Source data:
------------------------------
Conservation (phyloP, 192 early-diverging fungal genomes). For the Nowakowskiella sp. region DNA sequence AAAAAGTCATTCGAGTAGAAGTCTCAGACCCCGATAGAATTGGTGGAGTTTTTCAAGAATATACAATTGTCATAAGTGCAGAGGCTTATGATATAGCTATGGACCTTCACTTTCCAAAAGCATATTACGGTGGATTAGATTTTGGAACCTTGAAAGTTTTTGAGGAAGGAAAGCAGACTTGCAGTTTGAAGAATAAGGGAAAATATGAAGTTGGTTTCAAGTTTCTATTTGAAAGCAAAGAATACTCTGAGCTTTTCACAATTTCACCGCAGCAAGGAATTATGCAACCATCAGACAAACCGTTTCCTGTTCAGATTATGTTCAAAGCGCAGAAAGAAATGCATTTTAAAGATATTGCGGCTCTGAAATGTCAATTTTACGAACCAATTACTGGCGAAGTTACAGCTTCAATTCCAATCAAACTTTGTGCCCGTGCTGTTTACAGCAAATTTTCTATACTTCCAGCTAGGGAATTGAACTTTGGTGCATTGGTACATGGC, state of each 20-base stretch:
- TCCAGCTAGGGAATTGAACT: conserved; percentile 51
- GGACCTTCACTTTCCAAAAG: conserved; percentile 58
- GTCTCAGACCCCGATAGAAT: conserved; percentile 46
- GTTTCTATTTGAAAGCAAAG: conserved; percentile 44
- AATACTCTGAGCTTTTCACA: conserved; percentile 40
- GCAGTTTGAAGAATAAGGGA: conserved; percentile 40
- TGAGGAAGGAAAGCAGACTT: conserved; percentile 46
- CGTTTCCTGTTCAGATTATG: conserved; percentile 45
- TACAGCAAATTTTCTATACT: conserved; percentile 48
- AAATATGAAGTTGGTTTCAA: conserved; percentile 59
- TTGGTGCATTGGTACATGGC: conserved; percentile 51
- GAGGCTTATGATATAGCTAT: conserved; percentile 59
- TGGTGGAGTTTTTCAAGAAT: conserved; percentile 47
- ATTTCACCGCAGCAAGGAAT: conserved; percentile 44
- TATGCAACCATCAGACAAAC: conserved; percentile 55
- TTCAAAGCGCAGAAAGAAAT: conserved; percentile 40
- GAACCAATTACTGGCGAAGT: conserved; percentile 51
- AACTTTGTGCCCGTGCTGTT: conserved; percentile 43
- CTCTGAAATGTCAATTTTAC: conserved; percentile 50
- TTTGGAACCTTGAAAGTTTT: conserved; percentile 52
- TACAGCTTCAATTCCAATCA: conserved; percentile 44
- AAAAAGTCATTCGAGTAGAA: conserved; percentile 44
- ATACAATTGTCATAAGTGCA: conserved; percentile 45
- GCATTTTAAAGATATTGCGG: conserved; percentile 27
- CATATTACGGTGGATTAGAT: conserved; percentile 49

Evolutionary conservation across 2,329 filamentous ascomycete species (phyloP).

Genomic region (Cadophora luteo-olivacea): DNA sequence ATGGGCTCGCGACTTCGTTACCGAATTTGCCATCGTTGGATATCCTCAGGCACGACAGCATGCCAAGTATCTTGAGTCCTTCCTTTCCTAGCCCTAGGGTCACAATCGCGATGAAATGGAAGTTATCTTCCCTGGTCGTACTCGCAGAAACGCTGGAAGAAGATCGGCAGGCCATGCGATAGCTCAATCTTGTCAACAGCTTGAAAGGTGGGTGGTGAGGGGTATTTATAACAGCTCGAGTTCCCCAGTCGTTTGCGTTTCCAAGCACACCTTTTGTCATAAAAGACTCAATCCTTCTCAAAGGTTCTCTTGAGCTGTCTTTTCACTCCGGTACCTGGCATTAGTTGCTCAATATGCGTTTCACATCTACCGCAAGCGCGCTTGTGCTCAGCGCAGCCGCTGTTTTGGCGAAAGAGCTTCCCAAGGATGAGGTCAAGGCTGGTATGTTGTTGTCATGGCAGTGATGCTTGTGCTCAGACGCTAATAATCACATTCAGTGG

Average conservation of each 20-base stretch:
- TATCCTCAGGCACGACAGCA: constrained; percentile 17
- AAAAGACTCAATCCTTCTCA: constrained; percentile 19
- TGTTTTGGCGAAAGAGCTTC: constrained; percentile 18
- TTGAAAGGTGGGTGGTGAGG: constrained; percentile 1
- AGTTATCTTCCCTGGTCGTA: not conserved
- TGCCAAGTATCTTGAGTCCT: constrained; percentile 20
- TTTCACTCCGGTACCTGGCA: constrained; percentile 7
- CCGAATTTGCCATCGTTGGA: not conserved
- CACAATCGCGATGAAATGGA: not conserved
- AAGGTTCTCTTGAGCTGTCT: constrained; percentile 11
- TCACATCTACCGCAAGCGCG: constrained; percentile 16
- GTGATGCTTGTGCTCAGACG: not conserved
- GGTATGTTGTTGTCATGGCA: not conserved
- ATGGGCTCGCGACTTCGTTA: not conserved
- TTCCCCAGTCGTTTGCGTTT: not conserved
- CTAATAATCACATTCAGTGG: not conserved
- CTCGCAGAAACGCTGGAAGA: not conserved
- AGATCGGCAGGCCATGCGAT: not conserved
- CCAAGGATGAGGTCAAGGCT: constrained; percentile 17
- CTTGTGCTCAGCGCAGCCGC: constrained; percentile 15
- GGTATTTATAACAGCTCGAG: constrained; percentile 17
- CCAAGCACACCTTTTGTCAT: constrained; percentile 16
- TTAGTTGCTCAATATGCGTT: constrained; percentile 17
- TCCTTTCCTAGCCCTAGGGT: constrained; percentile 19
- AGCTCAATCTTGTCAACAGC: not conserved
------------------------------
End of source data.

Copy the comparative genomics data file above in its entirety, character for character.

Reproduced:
Conservation (phyloP, 192 early-diverging fungal genomes). For the Nowakowskiella sp. region DNA sequence AAAAAGTCATTCGAGTAGAAGTCTCAGACCCCGATAGAATTGGTGGAGTTTTTCAAGAATATACAATTGTCATAAGTGCAGAGGCTTATGATATAGCTATGGACCTTCACTTTCCAAAAGCATATTACGGTGGATTAGATTTTGGAACCTTGAAAGTTTTTGAGGAAGGAAAGCAGACTTGCAGTTTGAAGAATAAGGGAAAATATGAAGTTGGTTTCAAGTTTCTATTTGAAAGCAAAGAATACTCTGAGCTTTTCACAATTTCACCGCAGCAAGGAATTATGCAACCATCAGACAAACCGTTTCCTGTTCAGATTATGTTCAAAGCGCAGAAAGAAATGCATTTTAAAGATATTGCGGCTCTGAAATGTCAATTTTACGAACCAATTACTGGCGAAGTTACAGCTTCAATTCCAATCAAACTTTGTGCCCGTGCTGTTTACAGCAAATTTTCTATACTTCCAGCTAGGGAATTGAACTTTGGTGCATTGGTACATGGC, state of each 20-base stretch:
- TCCAGCTAGGGAATTGAACT: conserved; percentile 51
- GGACCTTCACTTTCCAAAAG: conserved; percentile 58
- GTCTCAGACCCCGATAGAAT: conserved; percentile 46
- GTTTCTATTTGAAAGCAAAG: conserved; percentile 44
- AATACTCTGAGCTTTTCACA: conserved; percentile 40
- GCAGTTTGAAGAATAAGGGA: conserved; percentile 40
- TGAGGAAGGAAAGCAGACTT: conserved; percentile 46
- CGTTTCCTGTTCAGATTATG: conserved; percentile 45
- TACAGCAAATTTTCTATACT: conserved; percentile 48
- AAATATGAAGTTGGTTTCAA: conserved; percentile 59
- TTGGTGCATTGGTACATGGC: conserved; percentile 51
- GAGGCTTATGATATAGCTAT: conserved; percentile 59
- TGGTGGAGTTTTTCAAGAAT: conserved; percentile 47
- ATTTCACCGCAGCAAGGAAT: conserved; percentile 44
- TATGCAACCATCAGACAAAC: conserved; percentile 55
- TTCAAAGCGCAGAAAGAAAT: conserved; percentile 40
- GAACCAATTACTGGCGAAGT: conserved; percentile 51
- AACTTTGTGCCCGTGCTGTT: conserved; percentile 43
- CTCTGAAATGTCAATTTTAC: conserved; percentile 50
- TTTGGAACCTTGAAAGTTTT: conserved; percentile 52
- TACAGCTTCAATTCCAATCA: conserved; percentile 44
- AAAAAGTCATTCGAGTAGAA: conserved; percentile 44
- ATACAATTGTCATAAGTGCA: conserved; percentile 45
- GCATTTTAAAGATATTGCGG: conserved; percentile 27
- CATATTACGGTGGATTAGAT: conserved; percentile 49

Evolutionary conservation across 2,329 filamentous ascomycete species (phyloP).

Genomic region (Cadophora luteo-olivacea): DNA sequence ATGGGCTCGCGACTTCGTTACCGAATTTGCCATCGTTGGATATCCTCAGGCACGACAGCATGCCAAGTATCTTGAGTCCTTCCTTTCCTAGCCCTAGGGTCACAATCGCGATGAAATGGAAGTTATCTTCCCTGGTCGTACTCGCAGAAACGCTGGAAGAAGATCGGCAGGCCATGCGATAGCTCAATCTTGTCAACAGCTTGAAAGGTGGGTGGTGAGGGGTATTTATAACAGCTCGAGTTCCCCAGTCGTTTGCGTTTCCAAGCACACCTTTTGTCATAAAAGACTCAATCCTTCTCAAAGGTTCTCTTGAGCTGTCTTTTCACTCCGGTACCTGGCATTAGTTGCTCAATATGCGTTTCACATCTACCGCAAGCGCGCTTGTGCTCAGCGCAGCCGCTGTTTTGGCGAAAGAGCTTCCCAAGGATGAGGTCAAGGCTGGTATGTTGTTGTCATGGCAGTGATGCTTGTGCTCAGACGCTAATAATCACATTCAGTGG

Average conservation of each 20-base stretch:
- TATCCTCAGGCACGACAGCA: constrained; percentile 17
- AAAAGACTCAATCCTTCTCA: constrained; percentile 19
- TGTTTTGGCGAAAGAGCTTC: constrained; percentile 18
- TTGAAAGGTGGGTGGTGAGG: constrained; percentile 1
- AGTTATCTTCCCTGGTCGTA: not conserved
- TGCCAAGTATCTTGAGTCCT: constrained; percentile 20
- TTTCACTCCGGTACCTGGCA: constrained; percentile 7
- CCGAATTTGCCATCGTTGGA: not conserved
- CACAATCGCGATGAAATGGA: not conserved
- AAGGTTCTCTTGAGCTGTCT: constrained; percentile 11
- TCACATCTACCGCAAGCGCG: constrained; percentile 16
- GTGATGCTTGTGCTCAGACG: not conserved
- GGTATGTTGTTGTCATGGCA: not conserved
- ATGGGCTCGCGACTTCGTTA: not conserved
- TTCCCCAGTCGTTTGCGTTT: not conserved
- CTAATAATCACATTCAGTGG: not conserved
- CTCGCAGAAACGCTGGAAGA: not conserved
- AGATCGGCAGGCCATGCGAT: not conserved
- CCAAGGATGAGGTCAAGGCT: constrained; percentile 17
- CTTGTGCTCAGCGCAGCCGC: constrained; percentile 15
- GGTATTTATAACAGCTCGAG: constrained; percentile 17
- CCAAGCACACCTTTTGTCAT: constrained; percentile 16
- TTAGTTGCTCAATATGCGTT: constrained; percentile 17
- TCCTTTCCTAGCCCTAGGGT: constrained; percentile 19
- AGCTCAATCTTGTCAACAGC: not conserved